Tolstoy’s wife wrote in her journal:
“Yeah,” she says, “You should generally do exactly what you want.”
This is lovely. I’m not artist but I gave up my passion and put my husband and children first. I regret it and don’t regret it every day. They are my life, yet I wonder when I get to live my own again.
Thank you, thank you, thank you for writing this. :-)
I agree. It’s just different. And it’s different for every parent. But I will say that nannies do care greatly about the kids they work with. I worked for years as a nanny and know many people who have made their careers as caregivers, nannies and preschool teachers. Sure, there are some caregivers who are better than others. There are those who don’t care as much. But, in my experience, there are actually tons of benefits to having different adults in their lives. It’s healthy for kids to have lots of caring adults in their lives who all approach life a little differently. As a nanny, I have loved and cared for every child that has come into my care. No, I may not slice the apple in the same way, but I feel compelled to give the child my complete attention (aka, no iPhone!) and listen to everything they say because a) I am getting paid b) I have the responsibility for a child who is not mine and c) I am genuinely interested in what the child has to say (benefit of not being his or her primary caregiver). So, yeah. On my watch, their Leprechaun Spit does get thoroughly examined.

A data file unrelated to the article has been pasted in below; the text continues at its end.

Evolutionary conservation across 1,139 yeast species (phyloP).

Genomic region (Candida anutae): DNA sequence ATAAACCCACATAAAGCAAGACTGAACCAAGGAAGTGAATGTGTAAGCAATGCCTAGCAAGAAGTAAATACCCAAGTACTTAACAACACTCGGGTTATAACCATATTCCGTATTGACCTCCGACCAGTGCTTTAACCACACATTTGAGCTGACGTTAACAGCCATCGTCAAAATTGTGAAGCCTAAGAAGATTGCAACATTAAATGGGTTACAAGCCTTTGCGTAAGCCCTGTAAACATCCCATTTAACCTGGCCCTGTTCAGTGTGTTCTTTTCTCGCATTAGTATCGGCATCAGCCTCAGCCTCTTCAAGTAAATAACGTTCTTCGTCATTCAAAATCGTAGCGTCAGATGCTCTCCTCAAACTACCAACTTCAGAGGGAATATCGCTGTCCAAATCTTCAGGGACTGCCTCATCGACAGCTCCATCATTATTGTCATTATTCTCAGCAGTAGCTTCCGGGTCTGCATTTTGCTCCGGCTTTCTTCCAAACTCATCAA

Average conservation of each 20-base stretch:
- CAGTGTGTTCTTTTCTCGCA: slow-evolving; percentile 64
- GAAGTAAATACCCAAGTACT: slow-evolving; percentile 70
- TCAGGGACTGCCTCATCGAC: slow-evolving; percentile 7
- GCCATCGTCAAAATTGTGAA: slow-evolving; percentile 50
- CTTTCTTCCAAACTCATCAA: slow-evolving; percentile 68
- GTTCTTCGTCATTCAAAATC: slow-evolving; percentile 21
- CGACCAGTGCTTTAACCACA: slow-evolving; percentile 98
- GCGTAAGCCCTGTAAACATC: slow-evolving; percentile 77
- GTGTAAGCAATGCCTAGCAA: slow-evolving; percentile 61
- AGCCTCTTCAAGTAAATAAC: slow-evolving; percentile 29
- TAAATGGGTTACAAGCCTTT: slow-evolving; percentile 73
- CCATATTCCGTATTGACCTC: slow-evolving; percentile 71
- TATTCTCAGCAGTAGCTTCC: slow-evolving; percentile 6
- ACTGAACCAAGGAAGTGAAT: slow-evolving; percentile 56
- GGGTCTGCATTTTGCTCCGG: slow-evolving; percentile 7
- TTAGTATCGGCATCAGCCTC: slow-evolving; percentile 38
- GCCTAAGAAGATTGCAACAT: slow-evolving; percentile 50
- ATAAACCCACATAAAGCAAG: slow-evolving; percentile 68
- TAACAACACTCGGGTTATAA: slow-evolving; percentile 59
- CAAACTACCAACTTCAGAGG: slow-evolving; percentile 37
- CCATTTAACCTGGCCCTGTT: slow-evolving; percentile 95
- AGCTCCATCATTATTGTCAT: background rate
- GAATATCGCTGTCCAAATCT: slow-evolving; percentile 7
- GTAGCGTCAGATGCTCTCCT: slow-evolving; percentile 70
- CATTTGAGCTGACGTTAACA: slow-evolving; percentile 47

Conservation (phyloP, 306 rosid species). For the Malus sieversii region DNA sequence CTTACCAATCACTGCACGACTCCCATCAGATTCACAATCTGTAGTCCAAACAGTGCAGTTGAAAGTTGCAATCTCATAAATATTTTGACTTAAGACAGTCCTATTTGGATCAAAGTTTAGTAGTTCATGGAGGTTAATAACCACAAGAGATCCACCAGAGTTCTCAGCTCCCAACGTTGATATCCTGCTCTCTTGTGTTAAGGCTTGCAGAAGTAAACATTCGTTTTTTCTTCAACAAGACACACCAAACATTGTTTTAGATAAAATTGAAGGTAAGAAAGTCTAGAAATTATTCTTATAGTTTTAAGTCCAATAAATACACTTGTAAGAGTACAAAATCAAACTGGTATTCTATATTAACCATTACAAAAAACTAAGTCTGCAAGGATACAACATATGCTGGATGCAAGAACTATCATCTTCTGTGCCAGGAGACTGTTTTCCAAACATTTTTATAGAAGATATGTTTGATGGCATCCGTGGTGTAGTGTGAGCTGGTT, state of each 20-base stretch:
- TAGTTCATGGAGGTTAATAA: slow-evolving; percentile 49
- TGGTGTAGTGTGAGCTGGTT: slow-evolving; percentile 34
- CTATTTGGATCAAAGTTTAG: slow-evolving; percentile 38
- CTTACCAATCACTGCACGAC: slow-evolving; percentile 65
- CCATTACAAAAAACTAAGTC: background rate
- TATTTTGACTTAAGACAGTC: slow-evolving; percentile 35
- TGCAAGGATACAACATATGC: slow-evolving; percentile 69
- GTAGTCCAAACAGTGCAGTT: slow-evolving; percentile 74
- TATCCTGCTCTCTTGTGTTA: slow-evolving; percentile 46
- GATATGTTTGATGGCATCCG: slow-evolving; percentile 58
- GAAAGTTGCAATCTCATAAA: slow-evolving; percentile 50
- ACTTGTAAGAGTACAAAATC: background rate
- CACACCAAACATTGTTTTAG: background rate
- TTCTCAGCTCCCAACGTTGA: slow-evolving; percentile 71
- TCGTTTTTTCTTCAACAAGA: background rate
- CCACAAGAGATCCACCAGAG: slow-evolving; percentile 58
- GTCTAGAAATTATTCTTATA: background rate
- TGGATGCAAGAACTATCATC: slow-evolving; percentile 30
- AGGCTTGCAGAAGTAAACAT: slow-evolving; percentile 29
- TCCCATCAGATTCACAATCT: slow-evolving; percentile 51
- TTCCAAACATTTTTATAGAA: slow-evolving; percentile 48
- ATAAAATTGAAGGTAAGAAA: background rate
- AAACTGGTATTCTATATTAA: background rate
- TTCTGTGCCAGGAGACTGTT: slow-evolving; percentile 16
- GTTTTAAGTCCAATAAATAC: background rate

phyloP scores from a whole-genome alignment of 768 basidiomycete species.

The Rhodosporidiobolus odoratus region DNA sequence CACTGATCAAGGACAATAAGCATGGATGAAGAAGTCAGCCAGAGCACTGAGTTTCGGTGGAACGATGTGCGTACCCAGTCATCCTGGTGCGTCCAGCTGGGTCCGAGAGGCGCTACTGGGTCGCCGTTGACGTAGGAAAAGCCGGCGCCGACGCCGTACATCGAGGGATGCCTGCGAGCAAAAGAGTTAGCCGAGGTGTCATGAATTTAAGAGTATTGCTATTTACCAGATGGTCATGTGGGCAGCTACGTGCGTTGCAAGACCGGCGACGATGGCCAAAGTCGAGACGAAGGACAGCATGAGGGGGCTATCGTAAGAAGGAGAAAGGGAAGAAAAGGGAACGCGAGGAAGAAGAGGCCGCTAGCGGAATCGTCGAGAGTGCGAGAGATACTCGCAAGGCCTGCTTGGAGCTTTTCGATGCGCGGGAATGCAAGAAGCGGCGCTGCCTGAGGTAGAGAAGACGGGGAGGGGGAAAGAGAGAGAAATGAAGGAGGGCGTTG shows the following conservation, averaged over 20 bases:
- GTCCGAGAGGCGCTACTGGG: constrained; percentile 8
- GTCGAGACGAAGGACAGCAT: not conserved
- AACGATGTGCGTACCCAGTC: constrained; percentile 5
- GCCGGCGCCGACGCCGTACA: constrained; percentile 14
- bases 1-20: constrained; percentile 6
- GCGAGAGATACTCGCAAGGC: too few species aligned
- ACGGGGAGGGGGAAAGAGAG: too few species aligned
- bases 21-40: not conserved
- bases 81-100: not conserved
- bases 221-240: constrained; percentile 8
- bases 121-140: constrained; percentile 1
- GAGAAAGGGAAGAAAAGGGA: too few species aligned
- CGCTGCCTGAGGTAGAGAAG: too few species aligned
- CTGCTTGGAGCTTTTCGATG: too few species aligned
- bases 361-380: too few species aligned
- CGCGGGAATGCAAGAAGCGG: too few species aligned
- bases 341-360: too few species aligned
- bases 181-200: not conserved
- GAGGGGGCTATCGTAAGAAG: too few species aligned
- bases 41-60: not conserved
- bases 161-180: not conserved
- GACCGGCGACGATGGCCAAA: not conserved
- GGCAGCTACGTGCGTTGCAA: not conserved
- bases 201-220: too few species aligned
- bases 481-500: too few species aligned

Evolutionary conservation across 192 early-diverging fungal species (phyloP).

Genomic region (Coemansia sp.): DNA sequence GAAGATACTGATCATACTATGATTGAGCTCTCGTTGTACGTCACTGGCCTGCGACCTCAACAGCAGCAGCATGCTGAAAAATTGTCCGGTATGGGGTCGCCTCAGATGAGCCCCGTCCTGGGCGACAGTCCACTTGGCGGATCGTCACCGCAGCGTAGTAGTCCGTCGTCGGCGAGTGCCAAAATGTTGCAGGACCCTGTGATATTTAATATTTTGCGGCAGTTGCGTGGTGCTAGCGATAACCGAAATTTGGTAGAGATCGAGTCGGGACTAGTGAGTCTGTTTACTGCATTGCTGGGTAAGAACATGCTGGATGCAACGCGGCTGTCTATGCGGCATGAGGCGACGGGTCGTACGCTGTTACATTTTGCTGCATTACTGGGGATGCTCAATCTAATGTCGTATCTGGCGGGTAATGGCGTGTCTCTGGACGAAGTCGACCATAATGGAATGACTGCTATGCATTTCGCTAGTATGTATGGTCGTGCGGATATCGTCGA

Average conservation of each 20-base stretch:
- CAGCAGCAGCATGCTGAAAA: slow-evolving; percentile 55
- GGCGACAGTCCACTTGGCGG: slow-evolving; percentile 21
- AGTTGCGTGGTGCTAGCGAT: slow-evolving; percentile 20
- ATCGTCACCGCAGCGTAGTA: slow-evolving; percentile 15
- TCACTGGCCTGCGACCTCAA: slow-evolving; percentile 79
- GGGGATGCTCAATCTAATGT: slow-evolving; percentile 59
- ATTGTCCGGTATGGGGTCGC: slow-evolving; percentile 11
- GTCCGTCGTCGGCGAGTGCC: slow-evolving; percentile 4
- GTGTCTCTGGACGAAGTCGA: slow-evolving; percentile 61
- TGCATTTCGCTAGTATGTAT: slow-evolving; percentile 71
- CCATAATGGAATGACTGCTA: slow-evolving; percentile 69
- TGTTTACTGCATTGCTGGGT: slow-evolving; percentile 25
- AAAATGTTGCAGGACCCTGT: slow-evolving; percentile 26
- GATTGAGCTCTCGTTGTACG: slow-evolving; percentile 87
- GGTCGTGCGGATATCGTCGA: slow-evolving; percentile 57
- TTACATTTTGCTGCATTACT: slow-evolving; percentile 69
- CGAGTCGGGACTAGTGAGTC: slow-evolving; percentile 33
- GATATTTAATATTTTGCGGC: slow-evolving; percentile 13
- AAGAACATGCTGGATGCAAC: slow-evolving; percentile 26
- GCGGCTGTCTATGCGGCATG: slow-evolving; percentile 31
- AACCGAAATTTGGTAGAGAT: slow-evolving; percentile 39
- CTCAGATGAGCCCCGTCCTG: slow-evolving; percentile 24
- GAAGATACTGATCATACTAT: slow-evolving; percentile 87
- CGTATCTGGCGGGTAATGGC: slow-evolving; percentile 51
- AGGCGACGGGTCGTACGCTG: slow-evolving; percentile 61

Word-Sunday Notes on Number 6:22-27
After , Shelley wrote the novella , which was never published in her life-time. A rough draft was originally titled "The Fields of Fancy" (after Wollstonecraft's unfinished tale "Cave of Fancy," written in 1787). , though not exclusively autobiographical, includes many self-revealing elements. For example, the three characters--Mathilda, her father, and Woodville the poet--are obviously Mary Shelley , Godwin, and . The tale is in the form of memoirs addressed to Woodville, composed by a woman who expects to die at age twenty-two. Written during the late summer and autumn of 1819, when Mary was struggling with the depression from the deaths of two children in nine months, is at once angry, elegiac, full of self-recriminations, and charged with self-pity. Like Mary Shelley 's own nativity, Mathilda's birth causes the death of her mother, who has only shortly before been blissfully wedded to Mathilda's father. Mathilda is abandoned by him and left lonely and unloved, growing up with an austere aunt in Scotland. At his return sixteen years later, she is ecstatically happy, but the felicity is brief, as he, full of agony, soon admits his incestuous love for her. This father's love could be read as wish fulfillment on Mary Shelley 's part; Godwin, though he had forgiven Mary for her elopement after her marriage on 30 December 1816, remained cold and callous, unable to comfort her when she was grieving after the loss of William in 1819. Instead of exalting the incestuous bond, Mellor believes that "calls into question the bourgeois sexual practices of her day, ... which defined the young, submissive, dutiful, daughter-like woman as the appropriate love-object for an older, wiser, economically secure and 'fatherly' man." When Mathilda flees from her father, he kills himself, and Mathilda, after staging her own suicide, goes off to mourn him in a remote area of Scotland.